Listen to this episode where we celebrate reaching the last barre exercise, and lift the lid on Grand Battement and Grand Battement en cloche!
In this episode David gives a brief lesson on the difference between Grand Battement and the en cloche, and gives an example of how he would sing this exercise when he’s setting it for the dancers and pianist.
Listen to the three pianists as they discuss what they are looking for and listening for so they can choose the correct piece of music, and the importance of two very different tempi depending on where the accent is placed.
The podcast team then discuss some of the celebrations and the pitfalls of Grand Battement and how they help the dancers complete their barre successfully and get ready for the centre.
Listen out for the “gun shot” analogy and other comical anecdotes from the team.
Music Referenced in this Episode
Transcription of this Episode by Jonathan Still
MG: Matt Gregory CH: Chris Hobson AH: Akiko Hobson DY: David Yow
[MUSIC: Ballet Piano Podcast ident]
V/O: You’re listening to the Ballet Piano Podcast: Lifting the lid on dance accompaniment.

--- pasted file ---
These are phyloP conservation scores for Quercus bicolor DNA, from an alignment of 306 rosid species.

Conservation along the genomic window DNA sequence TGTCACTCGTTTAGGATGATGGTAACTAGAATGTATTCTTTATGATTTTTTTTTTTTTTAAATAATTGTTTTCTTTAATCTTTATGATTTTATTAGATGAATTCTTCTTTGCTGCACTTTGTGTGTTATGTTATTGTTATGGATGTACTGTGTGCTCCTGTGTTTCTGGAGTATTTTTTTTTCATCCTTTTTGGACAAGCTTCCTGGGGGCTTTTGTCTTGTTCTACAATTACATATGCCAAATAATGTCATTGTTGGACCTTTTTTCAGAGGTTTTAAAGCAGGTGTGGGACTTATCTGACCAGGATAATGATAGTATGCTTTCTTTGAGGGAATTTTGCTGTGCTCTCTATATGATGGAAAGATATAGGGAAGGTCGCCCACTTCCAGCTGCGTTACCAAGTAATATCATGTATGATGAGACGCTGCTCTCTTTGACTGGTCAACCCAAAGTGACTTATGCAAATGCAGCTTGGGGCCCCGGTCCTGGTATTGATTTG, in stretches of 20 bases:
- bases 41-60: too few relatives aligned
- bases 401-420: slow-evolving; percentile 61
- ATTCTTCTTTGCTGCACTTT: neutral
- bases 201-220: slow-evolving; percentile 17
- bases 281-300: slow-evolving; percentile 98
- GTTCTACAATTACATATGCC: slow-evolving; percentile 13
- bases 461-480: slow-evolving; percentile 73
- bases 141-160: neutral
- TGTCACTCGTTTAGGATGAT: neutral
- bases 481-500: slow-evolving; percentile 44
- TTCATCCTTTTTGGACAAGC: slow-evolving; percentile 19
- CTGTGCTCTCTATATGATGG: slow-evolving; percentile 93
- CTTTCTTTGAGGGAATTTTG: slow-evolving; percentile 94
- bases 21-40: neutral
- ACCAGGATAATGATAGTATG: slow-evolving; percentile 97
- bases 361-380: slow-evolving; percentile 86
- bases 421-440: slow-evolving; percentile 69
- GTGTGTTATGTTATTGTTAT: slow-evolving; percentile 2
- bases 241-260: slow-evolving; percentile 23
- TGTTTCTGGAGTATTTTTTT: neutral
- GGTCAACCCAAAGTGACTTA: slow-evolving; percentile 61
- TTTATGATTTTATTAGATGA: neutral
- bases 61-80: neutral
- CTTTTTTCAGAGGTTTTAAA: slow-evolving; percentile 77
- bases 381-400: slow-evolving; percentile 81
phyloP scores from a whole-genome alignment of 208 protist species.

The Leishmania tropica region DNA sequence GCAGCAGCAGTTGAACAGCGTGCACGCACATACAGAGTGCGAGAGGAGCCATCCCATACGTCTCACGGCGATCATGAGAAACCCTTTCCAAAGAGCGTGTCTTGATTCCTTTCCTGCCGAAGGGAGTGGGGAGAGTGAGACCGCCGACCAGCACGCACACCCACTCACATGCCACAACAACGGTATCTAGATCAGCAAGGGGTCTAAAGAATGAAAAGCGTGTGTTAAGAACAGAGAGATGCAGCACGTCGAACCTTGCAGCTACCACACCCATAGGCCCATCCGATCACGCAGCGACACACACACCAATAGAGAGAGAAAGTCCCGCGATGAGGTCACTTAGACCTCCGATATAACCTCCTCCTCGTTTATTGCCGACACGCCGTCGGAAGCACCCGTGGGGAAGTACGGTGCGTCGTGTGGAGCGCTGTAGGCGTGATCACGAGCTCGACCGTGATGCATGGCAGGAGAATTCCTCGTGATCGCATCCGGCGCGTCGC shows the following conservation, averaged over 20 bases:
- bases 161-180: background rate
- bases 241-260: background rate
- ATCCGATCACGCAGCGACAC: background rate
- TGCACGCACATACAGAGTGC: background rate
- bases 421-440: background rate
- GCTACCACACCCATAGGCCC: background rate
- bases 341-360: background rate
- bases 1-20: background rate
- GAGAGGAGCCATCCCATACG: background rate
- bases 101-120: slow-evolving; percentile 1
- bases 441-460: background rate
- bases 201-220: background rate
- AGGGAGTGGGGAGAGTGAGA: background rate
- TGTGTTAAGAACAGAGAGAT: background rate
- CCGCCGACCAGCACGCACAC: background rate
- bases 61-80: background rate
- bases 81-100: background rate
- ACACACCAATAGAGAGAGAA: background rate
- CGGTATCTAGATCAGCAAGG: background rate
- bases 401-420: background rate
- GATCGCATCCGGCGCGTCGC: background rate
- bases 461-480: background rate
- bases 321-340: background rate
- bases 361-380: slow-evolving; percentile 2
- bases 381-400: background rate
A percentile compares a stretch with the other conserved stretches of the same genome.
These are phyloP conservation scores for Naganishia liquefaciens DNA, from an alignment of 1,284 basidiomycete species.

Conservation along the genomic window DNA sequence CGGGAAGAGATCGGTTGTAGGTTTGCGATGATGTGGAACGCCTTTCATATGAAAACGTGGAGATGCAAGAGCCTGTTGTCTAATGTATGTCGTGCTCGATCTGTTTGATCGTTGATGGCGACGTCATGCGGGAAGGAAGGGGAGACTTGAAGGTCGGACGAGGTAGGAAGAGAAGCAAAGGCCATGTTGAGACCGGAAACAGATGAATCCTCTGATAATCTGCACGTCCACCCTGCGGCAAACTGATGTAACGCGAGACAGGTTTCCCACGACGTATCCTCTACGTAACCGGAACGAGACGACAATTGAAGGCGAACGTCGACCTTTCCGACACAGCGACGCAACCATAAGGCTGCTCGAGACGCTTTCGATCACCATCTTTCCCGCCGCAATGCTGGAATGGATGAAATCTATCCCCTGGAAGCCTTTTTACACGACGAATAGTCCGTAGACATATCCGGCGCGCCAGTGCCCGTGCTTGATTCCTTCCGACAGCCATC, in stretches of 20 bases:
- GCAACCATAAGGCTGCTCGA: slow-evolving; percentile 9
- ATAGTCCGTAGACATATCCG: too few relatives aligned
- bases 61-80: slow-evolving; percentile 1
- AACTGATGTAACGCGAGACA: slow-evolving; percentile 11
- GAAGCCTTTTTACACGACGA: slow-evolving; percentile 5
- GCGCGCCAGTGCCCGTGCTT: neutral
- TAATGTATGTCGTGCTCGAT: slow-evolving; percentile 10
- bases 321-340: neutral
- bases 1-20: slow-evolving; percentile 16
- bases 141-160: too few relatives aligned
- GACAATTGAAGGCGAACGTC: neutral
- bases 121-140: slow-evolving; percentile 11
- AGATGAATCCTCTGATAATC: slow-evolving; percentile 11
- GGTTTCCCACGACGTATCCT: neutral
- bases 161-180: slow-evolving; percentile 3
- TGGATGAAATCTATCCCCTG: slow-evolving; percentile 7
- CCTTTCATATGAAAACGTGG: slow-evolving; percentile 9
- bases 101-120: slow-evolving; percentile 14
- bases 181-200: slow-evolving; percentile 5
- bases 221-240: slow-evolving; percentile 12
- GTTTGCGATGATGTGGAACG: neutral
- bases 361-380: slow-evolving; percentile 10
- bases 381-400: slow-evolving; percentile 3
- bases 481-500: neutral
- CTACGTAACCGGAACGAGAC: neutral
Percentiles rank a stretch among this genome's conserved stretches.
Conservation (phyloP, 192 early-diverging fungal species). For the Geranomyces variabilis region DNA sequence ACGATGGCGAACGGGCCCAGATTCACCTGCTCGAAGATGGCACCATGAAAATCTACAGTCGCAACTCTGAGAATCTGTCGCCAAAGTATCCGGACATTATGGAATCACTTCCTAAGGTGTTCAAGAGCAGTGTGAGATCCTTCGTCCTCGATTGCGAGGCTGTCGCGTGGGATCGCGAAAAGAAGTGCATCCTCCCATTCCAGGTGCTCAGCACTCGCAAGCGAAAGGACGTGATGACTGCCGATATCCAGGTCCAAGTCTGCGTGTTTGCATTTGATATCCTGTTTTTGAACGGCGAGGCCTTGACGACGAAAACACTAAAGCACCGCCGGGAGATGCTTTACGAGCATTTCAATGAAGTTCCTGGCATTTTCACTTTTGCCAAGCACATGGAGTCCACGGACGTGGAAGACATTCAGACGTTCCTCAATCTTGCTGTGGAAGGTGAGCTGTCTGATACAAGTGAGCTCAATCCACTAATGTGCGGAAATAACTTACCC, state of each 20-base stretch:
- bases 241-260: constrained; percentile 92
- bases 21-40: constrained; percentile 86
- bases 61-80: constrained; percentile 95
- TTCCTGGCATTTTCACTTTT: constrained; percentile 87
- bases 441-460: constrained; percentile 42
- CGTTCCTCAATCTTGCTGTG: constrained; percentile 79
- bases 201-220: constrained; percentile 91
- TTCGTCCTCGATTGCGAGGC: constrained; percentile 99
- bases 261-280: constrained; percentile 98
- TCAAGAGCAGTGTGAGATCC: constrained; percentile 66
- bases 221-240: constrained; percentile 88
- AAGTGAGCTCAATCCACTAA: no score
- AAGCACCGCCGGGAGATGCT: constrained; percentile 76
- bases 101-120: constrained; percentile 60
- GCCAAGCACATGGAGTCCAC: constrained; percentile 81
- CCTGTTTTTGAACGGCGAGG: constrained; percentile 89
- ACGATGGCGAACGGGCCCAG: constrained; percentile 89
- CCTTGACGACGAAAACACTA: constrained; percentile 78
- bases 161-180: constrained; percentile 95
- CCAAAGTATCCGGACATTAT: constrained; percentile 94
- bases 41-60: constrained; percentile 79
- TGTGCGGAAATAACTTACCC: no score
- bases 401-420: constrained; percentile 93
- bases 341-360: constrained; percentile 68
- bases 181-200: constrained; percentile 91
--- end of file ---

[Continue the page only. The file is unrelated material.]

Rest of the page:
CH: Hello podcast fans and welcome back to episode 10 of the Ballet Piano Podcast. You join us for a very special celebration because we’ve finally made it through to the end of the ballet barre. [all: yay!] So the exercise that we finish off with at the ballet barre is the biggest beats we’ve done so far, and in French it’s referred to as grands battements. But before we start celebrating, setting off fireworks and heading down to the local boozer for a pint of your favourite beverage, please let me introduce our wonderful podcast team. I’m Chris Hobson, and of course, I am here with Matthew Gregory
MG: Hello listeners
CH: Akiko Hobson
CH: And the delectable hashtag David Yow of Instagram
CH: So, grands battements David, it can come in two forms, can’t it, we have your standard grands battements or we could have grands battements en cloche.
DY: Yes, so grands battements means “big beating,” you’re beating the air, and you’re trying to also beat your legs together, so you’re practising for the centre practice when you’re going to jump and use a very quick action of your legs to get yourself, to help yourself get airborne into a big jump. So grands battements by itself would just be like starting from a fifth position, and you just battement the whole of your leg out either to the front, to the side, or the back, as high as you can, trying to keep your posture correct. And as you said earlier, you can add on to that battements en cloche. If you imagine a grandfather’s. . . the pendulum of a grandfather clock going from one side to the other side, well we do that in ballet, kind of, and we mimic that in terms of going to the front as high as we can and to the back, it can also be called battements balancés, which means that it will be balanced equally high at the front as it would be when you battement to the back.
CH: So like the swinging of the big bell or something